Writing Prompt #87 — Mr. Young’s Asset

Prompt: You’re a lawyer-wizard who gives objects temporary sentience so they can defend themselves from asset forfeiture. 

“Docket 24-C. Frugus v. Young.” the bailiff said, then strode and stood at the side of the judge’s bench.

The judge rapped her gavel and we both stood at our adjacent polished tables. “What are we here for today?” she asked, looking down at the sheet with the case’s details.

“We’re here, Your Honor,” I said, “for an asset dispute of my client, Mr. Young. He’s not with us today. Unfortunately, he passed two nights ago.”

“And, what is the asset that is being disputed?”

The other lawyer, an oily, bald man with a suit two sizes too small, rose from his chair. His client sat back and grinned, the fat pockets of his sides bulging between the chair’s seat and armrests. “A commode, Your Honor. My client worked for Mr. Young for years, ever since he was a boy, doing his farm work and tending to his lawn and garden. He has every right to it as Mr. Young’s children.”

“A commode?” the Judge asked.

“Yes,” I said, “a commode; a toilet; a privy; a latrine; a loo; a bog—”

“All right, that’s enough,” the Judge said, waving her hand. “So, the dispute is about a toilet. Why? Why is it so important?”

“Because,” the other lawyer jumped in, “it’s one-of-a-kind. Mr. Young has it specially produced in a foreign country. It’s perfectly crafted for—” the lawyer coughed into his hand, grinned, “—for use, Your Honor. Its made from rare materials hardly available today, at least cheaply.”

“And your client, Mr. Frugus, believes he’s owed this?”

“Absolutely. Like I said before, he’s been with the family for decades and has used the asset multiple times. If I’d be so bold, Your Honor, he has an affinity for it.”

The Judge glanced at Mr. Frugus, who smiled, revealing yellowed teeth, and padded his thin, damp hair down. She looked at the file, then me. “So, Mr. Fredrick. It says here that you’re a Lawizard. Is that right?” I nodded. “And, from my understanding, you can give life to objects that normally can’t or shouldn’t have it, is that correct?” I nodded again. “So, really, I don’t need to be involved in this ruling, do I? Please bailiff, bring in the asset.”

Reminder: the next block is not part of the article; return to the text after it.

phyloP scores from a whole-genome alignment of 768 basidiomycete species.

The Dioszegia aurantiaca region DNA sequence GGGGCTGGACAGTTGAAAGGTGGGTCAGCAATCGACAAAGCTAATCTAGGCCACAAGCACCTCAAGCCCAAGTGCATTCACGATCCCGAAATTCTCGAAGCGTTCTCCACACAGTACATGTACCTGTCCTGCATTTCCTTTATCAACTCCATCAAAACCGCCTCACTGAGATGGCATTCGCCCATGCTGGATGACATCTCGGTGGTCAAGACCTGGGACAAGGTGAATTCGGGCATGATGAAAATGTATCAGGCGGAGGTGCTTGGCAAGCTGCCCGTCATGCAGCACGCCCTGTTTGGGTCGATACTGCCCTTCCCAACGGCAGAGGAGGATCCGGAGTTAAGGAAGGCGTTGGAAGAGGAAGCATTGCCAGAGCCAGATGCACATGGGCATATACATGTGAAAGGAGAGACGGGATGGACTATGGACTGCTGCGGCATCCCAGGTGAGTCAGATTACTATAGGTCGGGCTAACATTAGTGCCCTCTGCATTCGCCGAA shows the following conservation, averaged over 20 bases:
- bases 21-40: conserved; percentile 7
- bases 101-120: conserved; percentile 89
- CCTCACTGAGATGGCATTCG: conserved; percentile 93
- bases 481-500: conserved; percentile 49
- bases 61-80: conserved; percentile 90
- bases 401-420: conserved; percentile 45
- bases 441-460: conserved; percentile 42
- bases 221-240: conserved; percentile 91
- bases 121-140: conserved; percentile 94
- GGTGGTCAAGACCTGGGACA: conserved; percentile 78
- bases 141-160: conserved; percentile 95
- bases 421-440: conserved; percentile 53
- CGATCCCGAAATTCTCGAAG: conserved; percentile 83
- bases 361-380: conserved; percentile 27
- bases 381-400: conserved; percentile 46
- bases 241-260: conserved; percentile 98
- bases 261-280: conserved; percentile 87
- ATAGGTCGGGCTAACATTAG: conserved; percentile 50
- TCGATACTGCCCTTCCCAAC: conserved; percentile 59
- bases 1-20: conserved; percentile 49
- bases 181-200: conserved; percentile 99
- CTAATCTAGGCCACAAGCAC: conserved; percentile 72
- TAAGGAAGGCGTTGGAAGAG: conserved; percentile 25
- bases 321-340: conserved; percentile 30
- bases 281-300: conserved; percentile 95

The bailiff turned and passed through the doorway in the back of the court. He returned a moment later, pushing a dolly with the asset on top. Its ivory and peridot encrusted frame gleamed under the light, its seat crafted like shallow, silky waves, its tank carved perfectly to support the back of any gentlemen with a handle made from gold. I had never sat upon it but seeing it made me wish I could, wish I could use it for hours upon hours. It was placed in the center of the room.

“OK, Mr. Fredrick. Please use your talents on the asset and we’ll let it decide who it will go to.”

“Wait, Your Honor, can we—” the other lawyer tried to say, but the Judge waved her hand. “If an asset can decide on its own, then we should let it.” The other lawyer dwindled.

I removed my wand from my briefcase and walked up to the toilet. I placed my hand onto the top of the tank, then tapped it five times, in between each of my fingers. Tiny sparks issued from each point and slithered over the tank, the seat, the base.

Its seat raised. “Hello! Hello! Holy I can talk!”

“Yes, yes, you can talk, now shush.” I said, then turned to the Judge. “Your Honor.”

“All right. Asset,” she said, “we are deciding where you will be placed. Mr. Frugus, over there, says he deserves to own you, says he used you many times before. Would you like to be placed in his home, or with your previous owner’s — Mr. Young — children?”

The toilet’s base scrapped as it slowly turned towards Mr. Frugus, who smiled and waved. It began to rattle and tremble. The seat raised, fell, raised again, fell. “God… no. The horrors… The horrors of that man… Even as a boy… God, no! The children! Give me to the children!” Its words became incoherent screams. Quickly I tapped it fives times with my wand, and its seat lowered and it was silent.

“Now you see Your Honor, it’s clear the asset wants to be placed with the children.” I said, returning to my table.

“Look here—”

The Judge rapped her gavel. “It’s decided. The asset will be returned to Mr. Young’s children, and Mr. Frugus will not be given the asset. Court adjourned.”

The court was silent as returned my wand to my briefcase, except for the sobbing of Mr. Frugus, who still sat in his chair, crying into his hands.

 

Read my previous prompt, “The Removal of False Flesh.”

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